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Vaccine CourtThe Law and Politics of Injury$
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Anna Kirkland

Print publication date: 2016

Print ISBN-13: 9781479876938

Published to University Press Scholarship Online: September 2017

DOI: 10.18574/nyu/9781479876938.001.0001

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date: 14 December 2017

Conclusion

Conclusion

The Epistemic Politics of the Vaccine Court

Chapter:
(p.199) Conclusion
Source:
Vaccine Court
Author(s):

Anna Kirkland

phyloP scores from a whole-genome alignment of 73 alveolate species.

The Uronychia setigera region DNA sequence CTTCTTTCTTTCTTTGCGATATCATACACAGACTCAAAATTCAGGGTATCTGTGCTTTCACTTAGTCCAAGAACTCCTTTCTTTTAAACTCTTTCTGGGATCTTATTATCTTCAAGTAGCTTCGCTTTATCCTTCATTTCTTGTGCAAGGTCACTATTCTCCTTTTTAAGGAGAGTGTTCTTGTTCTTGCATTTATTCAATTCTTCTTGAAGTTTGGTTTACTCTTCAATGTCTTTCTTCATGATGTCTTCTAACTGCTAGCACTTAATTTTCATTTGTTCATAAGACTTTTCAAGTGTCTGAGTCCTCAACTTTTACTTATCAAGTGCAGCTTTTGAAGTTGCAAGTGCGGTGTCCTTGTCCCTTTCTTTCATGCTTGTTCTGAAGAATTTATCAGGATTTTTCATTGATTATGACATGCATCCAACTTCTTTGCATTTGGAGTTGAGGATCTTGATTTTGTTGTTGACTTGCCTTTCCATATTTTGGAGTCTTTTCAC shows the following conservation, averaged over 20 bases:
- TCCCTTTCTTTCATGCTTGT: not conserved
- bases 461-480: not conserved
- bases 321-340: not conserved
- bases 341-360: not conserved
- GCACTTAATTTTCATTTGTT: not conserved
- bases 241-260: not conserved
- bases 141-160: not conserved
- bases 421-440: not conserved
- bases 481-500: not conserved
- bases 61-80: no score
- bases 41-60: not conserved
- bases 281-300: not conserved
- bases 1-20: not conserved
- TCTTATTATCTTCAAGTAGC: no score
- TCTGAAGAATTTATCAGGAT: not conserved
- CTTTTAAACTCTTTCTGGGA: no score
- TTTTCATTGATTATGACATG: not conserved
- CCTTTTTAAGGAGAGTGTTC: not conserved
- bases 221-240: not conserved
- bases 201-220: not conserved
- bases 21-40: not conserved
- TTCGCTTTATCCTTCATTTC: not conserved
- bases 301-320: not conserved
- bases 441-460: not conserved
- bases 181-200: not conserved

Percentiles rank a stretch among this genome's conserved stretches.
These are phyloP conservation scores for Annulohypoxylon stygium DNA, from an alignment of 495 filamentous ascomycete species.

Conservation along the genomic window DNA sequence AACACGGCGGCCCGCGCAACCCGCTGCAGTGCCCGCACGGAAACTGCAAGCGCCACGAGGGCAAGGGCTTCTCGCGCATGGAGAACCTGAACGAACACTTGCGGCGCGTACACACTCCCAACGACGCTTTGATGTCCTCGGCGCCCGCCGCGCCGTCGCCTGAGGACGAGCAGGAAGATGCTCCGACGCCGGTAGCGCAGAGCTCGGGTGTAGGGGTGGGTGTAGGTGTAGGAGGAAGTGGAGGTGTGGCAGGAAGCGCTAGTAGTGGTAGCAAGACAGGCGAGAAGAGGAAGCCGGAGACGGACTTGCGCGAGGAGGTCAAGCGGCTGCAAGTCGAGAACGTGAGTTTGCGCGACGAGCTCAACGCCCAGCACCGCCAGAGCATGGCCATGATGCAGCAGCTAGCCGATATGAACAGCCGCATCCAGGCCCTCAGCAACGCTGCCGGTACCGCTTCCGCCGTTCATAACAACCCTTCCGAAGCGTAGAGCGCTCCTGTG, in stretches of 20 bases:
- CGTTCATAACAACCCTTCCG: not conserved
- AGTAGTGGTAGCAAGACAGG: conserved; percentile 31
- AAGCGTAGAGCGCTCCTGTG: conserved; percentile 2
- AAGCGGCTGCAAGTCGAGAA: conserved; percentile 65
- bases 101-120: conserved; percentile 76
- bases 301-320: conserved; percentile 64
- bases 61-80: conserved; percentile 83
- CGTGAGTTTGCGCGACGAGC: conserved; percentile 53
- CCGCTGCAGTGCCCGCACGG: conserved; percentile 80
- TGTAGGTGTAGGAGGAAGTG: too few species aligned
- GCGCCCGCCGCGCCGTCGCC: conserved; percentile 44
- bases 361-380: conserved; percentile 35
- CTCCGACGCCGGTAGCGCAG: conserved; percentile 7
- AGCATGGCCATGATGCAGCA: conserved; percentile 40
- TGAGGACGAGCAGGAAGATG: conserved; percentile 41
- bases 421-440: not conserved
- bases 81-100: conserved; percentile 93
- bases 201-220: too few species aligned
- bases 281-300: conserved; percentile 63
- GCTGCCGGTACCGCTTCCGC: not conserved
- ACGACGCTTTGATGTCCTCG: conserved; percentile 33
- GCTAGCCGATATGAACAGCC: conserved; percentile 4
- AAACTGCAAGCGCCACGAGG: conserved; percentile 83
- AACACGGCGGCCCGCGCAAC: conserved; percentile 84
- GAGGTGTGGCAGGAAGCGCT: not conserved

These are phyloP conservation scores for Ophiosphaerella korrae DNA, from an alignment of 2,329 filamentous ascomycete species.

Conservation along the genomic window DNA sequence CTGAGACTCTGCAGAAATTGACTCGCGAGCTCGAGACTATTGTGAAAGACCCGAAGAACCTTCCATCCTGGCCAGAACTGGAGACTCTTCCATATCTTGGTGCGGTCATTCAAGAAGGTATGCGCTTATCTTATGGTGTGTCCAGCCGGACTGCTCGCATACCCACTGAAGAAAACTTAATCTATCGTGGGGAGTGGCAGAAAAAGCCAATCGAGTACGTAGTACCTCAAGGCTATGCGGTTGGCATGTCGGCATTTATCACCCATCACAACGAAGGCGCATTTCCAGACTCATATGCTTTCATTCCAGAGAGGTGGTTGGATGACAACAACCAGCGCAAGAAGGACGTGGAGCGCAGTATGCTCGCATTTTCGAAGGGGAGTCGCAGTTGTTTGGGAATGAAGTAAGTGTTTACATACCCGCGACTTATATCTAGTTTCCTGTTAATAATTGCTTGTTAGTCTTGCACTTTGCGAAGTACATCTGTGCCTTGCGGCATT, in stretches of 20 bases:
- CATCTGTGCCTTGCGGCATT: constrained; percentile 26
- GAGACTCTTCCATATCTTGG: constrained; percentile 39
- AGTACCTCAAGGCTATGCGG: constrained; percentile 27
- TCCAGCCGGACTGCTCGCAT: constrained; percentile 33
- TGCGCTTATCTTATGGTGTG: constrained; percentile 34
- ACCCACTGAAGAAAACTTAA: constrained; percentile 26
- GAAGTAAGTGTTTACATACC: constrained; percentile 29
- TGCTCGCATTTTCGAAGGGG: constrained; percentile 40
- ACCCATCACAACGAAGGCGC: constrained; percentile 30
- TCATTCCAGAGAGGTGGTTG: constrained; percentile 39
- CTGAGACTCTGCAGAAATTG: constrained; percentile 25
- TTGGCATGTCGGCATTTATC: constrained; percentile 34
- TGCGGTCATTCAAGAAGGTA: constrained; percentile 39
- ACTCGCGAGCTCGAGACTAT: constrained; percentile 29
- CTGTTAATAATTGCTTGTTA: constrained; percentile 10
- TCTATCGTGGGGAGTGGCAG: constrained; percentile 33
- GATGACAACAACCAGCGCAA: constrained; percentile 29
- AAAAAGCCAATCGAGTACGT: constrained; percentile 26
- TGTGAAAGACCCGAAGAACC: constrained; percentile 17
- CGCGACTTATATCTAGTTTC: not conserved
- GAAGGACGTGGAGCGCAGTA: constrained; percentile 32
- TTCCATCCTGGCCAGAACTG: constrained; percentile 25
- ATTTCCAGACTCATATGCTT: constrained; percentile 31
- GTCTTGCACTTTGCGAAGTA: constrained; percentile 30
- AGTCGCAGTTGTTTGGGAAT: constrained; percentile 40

Publisher:
NYU Press
DOI:10.18574/nyu/9781479876938.003.0008

Overall, the book offers a positive view of how law and courts can support immunization while hearing and even subsidizing a critical social movement that opposes it. The end result is more democratic, open, and accountable than would be the case with no court. This chapter reprises how the vaccine court served as a gatekeeper to constrain the damage of false claims about autism as a vaccine injury, how it became an audience for evidence of vaccine injuries but also helped to produce evidence, and how it expresses our ethical obligation to compensate injured people as well as gives them a chance to tell their story. The vaccine court maintains the legitimacy of science and law in ways that deeply reflect American political and cultural values and strategies for problem solving.

Keywords:   immunization, democracy, accountability, legitimacy, evidence, ethics

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